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Meb Faber's Global Tactical Asset Allocation (GTAA) strategy

I see that Meb Faber will be speaking at QuantCon. This algorithm implements his Global Tactical Asset Allocation (GTAA) as documented in "A Quantitative Approach to Tactical Asset Allocation" [http://papers.ssrn.com/sol3/papers.cfm?abstract_id=962461 ][3] , the Feb 1 2013 edition (pp. 29). The strategy rebalances 5 asset classes (SPY, EFA, TIP, GSG, VNQ) in equal percentages as follows:

  1. BUY RULE: Buy when monthly price > 10-month SMA.
  2. SELL RULE: Sell and move to cash when monthly price < 10-month SMA.
  3. The model is only updated once a month on the last day of the month.
  4. Cash returns are NOT estimated, and margin rates are NOT applied as no leveraged models are used. (*)
  5. Taxes are not modeled.
  6. Commissions, and slippage are included. (*)
  • different from the paper.

The main goal of the strategy is implementable simplicity (not algorithmic) and to avoid drawdown over Buy and Hold, and this backtest achieves a 13% drawdown over the S&P 50% drawdown during the 2008 crash. Please double check my interpretation of the implementation and ETF selections.

Clone Algorithm
271
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Backtest from to with initial capital
Total Returns
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Alpha
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Beta
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Sharpe
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Sortino
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Max Drawdown
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Benchmark Returns
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Volatility
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Returns 1 Month 3 Month 6 Month 12 Month
Alpha 1 Month 3 Month 6 Month 12 Month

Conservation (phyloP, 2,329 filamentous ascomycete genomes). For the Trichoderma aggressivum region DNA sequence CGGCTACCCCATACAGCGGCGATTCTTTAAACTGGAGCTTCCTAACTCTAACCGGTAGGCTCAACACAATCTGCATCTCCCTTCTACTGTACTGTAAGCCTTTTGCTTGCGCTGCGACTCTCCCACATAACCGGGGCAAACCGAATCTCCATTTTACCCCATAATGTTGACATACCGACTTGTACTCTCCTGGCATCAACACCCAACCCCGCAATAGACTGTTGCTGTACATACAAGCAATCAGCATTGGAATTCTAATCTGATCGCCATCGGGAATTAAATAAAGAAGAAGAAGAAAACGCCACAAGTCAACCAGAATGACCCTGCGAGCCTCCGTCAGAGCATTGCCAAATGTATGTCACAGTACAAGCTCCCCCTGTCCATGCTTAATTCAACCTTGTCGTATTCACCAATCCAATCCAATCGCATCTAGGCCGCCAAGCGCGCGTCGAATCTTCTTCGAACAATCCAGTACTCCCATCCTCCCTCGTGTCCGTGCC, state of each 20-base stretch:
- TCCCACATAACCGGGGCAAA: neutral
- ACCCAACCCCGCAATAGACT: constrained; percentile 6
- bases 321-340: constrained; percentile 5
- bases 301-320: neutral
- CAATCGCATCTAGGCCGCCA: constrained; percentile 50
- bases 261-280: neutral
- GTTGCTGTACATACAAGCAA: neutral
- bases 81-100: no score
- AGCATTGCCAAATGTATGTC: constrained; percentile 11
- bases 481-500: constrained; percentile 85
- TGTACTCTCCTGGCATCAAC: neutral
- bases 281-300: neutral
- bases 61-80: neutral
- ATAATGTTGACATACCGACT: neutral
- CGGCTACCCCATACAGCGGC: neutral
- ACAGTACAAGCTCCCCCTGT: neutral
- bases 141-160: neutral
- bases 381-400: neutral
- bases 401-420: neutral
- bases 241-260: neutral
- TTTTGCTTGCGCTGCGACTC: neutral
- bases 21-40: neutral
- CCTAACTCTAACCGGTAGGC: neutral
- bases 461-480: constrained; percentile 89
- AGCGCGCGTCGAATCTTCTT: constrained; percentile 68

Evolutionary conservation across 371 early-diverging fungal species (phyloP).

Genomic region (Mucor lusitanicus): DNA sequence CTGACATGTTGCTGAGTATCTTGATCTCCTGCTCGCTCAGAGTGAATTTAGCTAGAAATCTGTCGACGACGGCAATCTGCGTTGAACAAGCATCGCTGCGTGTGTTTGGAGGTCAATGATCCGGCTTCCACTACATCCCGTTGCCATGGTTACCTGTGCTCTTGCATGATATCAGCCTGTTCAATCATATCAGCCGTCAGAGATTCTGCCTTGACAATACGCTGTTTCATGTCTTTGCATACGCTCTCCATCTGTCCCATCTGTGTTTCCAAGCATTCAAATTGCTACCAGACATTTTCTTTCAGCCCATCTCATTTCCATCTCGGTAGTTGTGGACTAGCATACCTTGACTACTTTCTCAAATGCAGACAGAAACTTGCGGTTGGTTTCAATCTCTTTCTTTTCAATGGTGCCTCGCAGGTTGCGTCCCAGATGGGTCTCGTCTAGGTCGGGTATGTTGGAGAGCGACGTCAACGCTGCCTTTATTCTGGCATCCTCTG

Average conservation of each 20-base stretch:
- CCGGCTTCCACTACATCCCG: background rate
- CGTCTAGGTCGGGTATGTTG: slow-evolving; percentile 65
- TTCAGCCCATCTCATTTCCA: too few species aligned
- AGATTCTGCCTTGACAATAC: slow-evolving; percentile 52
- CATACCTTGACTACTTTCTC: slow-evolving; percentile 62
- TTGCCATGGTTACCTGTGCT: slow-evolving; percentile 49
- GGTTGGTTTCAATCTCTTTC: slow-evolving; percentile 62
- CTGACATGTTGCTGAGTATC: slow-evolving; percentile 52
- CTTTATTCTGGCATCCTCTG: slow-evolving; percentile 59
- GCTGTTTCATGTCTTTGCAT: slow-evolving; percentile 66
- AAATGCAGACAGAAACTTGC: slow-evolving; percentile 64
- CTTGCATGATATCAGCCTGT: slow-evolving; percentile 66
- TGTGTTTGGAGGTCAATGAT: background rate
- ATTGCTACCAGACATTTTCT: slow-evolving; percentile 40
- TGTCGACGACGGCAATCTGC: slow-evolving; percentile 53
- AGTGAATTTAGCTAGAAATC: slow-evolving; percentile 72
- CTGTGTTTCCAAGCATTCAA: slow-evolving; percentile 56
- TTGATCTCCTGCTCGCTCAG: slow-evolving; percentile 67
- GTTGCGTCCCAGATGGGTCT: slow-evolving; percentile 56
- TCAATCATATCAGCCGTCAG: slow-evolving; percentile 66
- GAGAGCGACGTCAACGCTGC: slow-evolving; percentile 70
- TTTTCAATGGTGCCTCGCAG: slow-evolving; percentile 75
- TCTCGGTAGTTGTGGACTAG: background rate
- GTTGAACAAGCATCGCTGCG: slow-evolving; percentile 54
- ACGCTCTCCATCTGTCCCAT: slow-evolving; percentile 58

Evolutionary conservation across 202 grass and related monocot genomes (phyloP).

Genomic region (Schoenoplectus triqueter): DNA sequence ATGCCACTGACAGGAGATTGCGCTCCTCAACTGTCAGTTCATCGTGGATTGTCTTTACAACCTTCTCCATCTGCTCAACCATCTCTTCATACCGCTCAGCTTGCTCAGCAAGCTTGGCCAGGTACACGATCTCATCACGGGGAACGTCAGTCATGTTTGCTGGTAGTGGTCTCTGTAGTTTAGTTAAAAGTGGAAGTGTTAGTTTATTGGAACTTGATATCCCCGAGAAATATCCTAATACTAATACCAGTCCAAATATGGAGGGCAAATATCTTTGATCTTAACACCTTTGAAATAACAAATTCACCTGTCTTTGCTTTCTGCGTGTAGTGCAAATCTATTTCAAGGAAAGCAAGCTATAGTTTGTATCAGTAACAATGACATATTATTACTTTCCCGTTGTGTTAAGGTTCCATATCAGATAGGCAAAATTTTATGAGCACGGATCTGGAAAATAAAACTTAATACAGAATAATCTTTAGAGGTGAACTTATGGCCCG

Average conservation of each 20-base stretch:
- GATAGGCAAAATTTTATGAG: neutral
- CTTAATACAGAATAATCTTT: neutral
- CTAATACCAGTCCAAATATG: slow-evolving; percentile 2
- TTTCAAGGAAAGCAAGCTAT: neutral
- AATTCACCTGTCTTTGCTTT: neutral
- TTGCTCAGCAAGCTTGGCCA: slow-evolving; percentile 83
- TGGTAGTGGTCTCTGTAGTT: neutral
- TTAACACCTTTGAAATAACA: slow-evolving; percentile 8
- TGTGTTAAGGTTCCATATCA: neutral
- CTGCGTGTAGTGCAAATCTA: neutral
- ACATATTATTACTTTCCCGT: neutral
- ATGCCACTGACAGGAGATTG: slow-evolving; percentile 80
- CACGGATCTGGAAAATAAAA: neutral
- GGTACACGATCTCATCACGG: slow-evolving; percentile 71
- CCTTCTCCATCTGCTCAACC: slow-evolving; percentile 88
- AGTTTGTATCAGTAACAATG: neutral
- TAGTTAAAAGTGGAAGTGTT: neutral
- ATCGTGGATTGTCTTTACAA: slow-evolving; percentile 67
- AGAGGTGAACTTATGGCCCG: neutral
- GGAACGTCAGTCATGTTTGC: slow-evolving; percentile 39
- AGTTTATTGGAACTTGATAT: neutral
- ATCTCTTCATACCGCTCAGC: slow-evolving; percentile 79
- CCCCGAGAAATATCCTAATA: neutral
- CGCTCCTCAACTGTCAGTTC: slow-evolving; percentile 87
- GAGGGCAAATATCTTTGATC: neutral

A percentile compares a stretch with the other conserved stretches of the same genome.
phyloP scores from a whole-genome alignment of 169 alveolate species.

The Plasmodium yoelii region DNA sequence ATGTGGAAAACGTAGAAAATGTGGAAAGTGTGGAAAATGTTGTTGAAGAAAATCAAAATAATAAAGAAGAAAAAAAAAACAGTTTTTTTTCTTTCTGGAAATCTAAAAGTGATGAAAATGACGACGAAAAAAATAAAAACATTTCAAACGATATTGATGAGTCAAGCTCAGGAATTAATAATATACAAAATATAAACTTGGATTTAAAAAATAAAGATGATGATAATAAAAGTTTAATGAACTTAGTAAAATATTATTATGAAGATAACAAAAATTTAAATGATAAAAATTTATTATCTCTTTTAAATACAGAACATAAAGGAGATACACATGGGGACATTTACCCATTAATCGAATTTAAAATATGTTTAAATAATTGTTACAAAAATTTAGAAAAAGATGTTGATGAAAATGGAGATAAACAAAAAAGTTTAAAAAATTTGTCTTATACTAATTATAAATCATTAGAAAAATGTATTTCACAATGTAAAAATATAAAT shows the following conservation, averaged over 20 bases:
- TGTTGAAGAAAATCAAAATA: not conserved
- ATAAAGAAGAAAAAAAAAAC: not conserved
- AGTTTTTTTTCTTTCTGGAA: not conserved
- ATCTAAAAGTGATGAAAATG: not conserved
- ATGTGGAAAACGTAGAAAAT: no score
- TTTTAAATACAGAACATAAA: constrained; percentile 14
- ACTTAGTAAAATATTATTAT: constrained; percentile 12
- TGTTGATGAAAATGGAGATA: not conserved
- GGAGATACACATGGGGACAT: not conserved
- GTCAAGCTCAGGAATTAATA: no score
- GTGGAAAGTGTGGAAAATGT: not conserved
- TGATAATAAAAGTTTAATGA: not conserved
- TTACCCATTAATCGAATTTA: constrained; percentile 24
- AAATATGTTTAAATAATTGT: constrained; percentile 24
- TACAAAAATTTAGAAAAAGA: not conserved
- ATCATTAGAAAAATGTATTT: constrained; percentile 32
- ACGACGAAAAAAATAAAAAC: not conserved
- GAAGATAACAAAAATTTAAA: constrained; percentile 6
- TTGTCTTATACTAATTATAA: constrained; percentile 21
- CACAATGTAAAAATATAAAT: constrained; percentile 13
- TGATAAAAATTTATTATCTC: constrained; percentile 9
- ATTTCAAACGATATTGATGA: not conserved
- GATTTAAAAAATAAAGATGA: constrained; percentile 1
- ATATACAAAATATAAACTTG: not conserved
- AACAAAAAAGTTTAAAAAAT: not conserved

Beta 1 Month 3 Month 6 Month 12 Month
Sharpe 1 Month 3 Month 6 Month 12 Month
Sortino 1 Month 3 Month 6 Month 12 Month
Volatility 1 Month 3 Month 6 Month 12 Month
Max Drawdown 1 Month 3 Month 6 Month 12 Month
# Backtest ID: 54db86e0fbac5809285a70c7
There was a runtime error.
10 responses

Yes! I didn't realize it was already in the 'Community'! I had searched for it, but don't know why I didn't find it. The differences are: GSG over GLD for commodities (forcing backtests to > 2006), TIP over AGG (not sure which is more representative), monthly rebalance instead of daily, 5% threshold instead of 10% threshold for rebalance. Rerunning John Chia's version results in less drawdown (8.59% < 13%) and his return to date beats the benchmark by a hair.

Clone Algorithm
185
Loading...
Backtest from to with initial capital
Total Returns
--
Alpha
--
Beta
--
Sharpe
--
Sortino
--
Max Drawdown
--
Benchmark Returns
--
Volatility
--
Returns 1 Month 3 Month 6 Month 12 Month
Alpha 1 Month 3 Month 6 Month 12 Month
Beta 1 Month 3 Month 6 Month 12 Month
Sharpe 1 Month 3 Month 6 Month 12 Month
Sortino 1 Month 3 Month 6 Month 12 Month
Volatility 1 Month 3 Month 6 Month 12 Month
Max Drawdown 1 Month 3 Month 6 Month 12 Month
# Backtest ID: 54db99505863f56b320b6873
There was a runtime error.

Chia's version again, with cash holdings tracked:

Clone Algorithm
185
Loading...
Backtest from to with initial capital
Total Returns
--
Alpha
--
Beta
--
Sharpe
--
Sortino
--
Max Drawdown
--
Benchmark Returns
--
Volatility
--
Returns 1 Month 3 Month 6 Month 12 Month
Alpha 1 Month 3 Month 6 Month 12 Month
Beta 1 Month 3 Month 6 Month 12 Month
Sharpe 1 Month 3 Month 6 Month 12 Month
Sortino 1 Month 3 Month 6 Month 12 Month
Volatility 1 Month 3 Month 6 Month 12 Month
Max Drawdown 1 Month 3 Month 6 Month 12 Month
# Backtest ID: 54dba2035863f56b320bcbe5
There was a runtime error.

So smooth! Can beating buy and hold be so simple?

If "smooth" is what you are looking for, then yes, it can be this simple. Does it ALWAYS beat buy-and-hold ? No backtest can tell you that.

@ Paul Perry,

You are right. Backtest is only 1 realization of a zillion possibilities. It can never tell me whether the future is going to look like the past. But smoothness on its own is quite commendable. It lets you plan your finances for any time horizon. Can be a brilliant retail product.

Kudos.

from 2009 to 2012 the delta between the SPY and the strategy is about the same, then after 2012 the delta decreases... Just looking at the trend I would say that the beating decreased during the last while. It prevents the downturn and that is commendable, but for the rest... I would not put my money in when it looks like this...

Was it able to prevent the 2001 downturn. It's nothing out of the world for an investor driven by greed. But a risk averse investors who wants a bigger return than what treasuries can offer, would love it.

Meb himself offers a retail product that implements something near this strategy: GTAA . As I see it, the advantage of this strategy is not the upside, as it doesn't beat the market, but avoiding the downside. It simply implements golden-cross timing on top of the broadest set of asset classes.

Faber's firm no longer advises GTAA, but he has newer alternatives such as GMOM and GAA.